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Chairman Cox Statement:

Subcommittee on Infrastructure and Border Security and the Subcommittee on Cybersecurity, Science and Research & Development Joint Hearing

Today, the Homeland Security Subcommittee on Infrastructure and Border Security and the Subcommittee on Cybersecurity, Science, and Research and Development held a joint hearing to examine the relationship between the Department of Homeland Security and the critical infrastructure sectors. Chairman Christopher Cox (R-CA) made the following statement:

“The Information Analysis and Infrastructure Protection Directorate (IAIP) gets a lot of attention because it is truly the nerve center of the new Department of Homeland Security. IAIP is at the heart of DHS’ core mission to prevent terrorism and protect the infrastructure that is vital to the security and economic well-being of our Nation.

“IAIP is tasked with integrating information from various public and private sources to form a comprehensive picture of the terrorist threats we face, and to map this assessment against the vulnerabilities of our critical infrastructure to produce a prioritized and risk-based plan for securing our homeland. This is not a one-time task, but a continuous responsibility, in a dynamic and constantly changing environment.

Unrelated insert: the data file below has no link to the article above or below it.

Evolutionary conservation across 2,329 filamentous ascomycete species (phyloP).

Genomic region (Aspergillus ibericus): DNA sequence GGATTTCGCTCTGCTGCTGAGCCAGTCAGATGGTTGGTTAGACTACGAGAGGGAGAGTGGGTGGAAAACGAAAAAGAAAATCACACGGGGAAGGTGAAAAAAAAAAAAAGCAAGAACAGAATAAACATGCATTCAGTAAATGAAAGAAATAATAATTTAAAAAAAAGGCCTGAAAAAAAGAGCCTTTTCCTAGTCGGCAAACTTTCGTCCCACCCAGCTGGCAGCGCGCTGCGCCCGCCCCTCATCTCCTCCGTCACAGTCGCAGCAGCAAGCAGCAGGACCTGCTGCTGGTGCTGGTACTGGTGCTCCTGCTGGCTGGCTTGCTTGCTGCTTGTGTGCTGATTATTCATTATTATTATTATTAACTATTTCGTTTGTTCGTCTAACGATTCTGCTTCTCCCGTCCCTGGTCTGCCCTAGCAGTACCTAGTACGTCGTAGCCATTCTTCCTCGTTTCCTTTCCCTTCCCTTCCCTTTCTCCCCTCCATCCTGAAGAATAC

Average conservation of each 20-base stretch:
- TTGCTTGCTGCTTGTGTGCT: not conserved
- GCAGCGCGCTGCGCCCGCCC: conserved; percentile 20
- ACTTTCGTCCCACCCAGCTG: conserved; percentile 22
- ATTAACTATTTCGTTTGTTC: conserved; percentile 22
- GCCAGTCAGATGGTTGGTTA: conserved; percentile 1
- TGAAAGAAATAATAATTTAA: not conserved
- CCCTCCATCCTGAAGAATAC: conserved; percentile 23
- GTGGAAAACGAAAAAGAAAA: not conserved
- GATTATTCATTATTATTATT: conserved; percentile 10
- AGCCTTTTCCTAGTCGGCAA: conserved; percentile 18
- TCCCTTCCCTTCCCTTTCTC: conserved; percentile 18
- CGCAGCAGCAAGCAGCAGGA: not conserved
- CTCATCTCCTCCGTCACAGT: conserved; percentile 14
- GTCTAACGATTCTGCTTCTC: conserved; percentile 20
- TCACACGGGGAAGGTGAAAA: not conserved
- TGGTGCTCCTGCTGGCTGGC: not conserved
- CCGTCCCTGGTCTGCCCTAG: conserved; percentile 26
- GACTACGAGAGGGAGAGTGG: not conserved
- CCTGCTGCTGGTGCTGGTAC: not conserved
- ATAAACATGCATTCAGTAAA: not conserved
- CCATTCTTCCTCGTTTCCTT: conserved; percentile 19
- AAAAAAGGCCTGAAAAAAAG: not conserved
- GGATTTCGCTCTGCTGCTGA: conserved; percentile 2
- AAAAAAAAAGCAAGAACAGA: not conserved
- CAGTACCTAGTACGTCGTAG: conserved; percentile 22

“We have no choice but to continue to press IAIP to build the analytic capabilities necessary to carry out its mandate under the Homeland Security Act. Risk-based assessments produced by IAIP must guide both the Department’s overall homeland security strategy and the allocation of resources to priority areas.

“Eighty-five percent of our critical infrastructure is owned by the private sector, and it is appropriate that the private sector take a lead role in protecting these assets, with assistance – including the provision of actionable threat-based information – and oversight by the Federal government.

“One key manifestation of the public-private partnership envisioned by the Homeland Security Act is the continued operation of – and in some cases, the creation of new – Information Sharing and Analysis Centers (ISAC) for critical infrastructure sectors. I wish to examine how the ISAC model has worked so far and whether we need to formalize and fund the ISAC process legislatively.

“As we continue to work with DHS to enhance the public-private partnership, we must resist efforts to make DHS the regulator of more and more sectors of our economy. The Homeland Security Act clearly bars any such role for DHS, and we should alter that formula only with great caution. I see no reason to do so now or for the foreseeable future.”

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